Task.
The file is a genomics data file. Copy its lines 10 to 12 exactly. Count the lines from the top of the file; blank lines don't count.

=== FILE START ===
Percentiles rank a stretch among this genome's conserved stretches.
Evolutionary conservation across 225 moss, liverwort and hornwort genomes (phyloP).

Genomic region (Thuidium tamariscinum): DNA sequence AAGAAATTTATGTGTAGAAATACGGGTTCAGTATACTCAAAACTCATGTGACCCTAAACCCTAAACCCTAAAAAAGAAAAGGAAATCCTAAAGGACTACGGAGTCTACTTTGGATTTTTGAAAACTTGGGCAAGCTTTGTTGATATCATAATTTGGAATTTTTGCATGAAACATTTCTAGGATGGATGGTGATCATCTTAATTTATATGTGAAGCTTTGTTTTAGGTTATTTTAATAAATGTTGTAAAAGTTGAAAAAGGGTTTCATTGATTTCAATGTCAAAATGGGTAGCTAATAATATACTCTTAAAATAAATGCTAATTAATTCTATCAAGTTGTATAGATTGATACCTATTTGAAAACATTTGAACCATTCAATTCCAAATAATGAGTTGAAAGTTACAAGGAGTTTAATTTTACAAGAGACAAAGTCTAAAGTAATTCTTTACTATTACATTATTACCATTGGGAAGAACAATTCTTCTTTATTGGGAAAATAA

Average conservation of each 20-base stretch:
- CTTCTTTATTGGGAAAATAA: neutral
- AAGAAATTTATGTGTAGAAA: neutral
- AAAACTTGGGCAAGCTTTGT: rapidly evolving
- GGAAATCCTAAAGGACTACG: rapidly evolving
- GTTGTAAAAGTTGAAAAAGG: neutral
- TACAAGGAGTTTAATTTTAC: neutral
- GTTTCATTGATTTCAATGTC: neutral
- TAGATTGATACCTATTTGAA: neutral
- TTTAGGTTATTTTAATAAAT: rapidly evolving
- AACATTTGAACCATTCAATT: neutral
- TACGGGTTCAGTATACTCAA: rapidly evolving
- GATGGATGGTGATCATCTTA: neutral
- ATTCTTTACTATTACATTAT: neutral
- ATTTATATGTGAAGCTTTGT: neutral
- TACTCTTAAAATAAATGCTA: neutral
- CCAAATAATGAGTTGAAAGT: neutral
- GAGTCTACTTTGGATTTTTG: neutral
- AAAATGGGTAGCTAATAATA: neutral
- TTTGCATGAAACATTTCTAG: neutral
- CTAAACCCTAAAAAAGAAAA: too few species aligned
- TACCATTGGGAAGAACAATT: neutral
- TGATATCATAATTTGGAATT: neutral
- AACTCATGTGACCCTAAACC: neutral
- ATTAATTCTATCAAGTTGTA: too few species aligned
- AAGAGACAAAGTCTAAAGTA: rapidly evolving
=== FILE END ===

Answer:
- TACAAGGAGTTTAATTTTAC: neutral
- GTTTCATTGATTTCAATGTC: neutral
- TAGATTGATACCTATTTGAA: neutral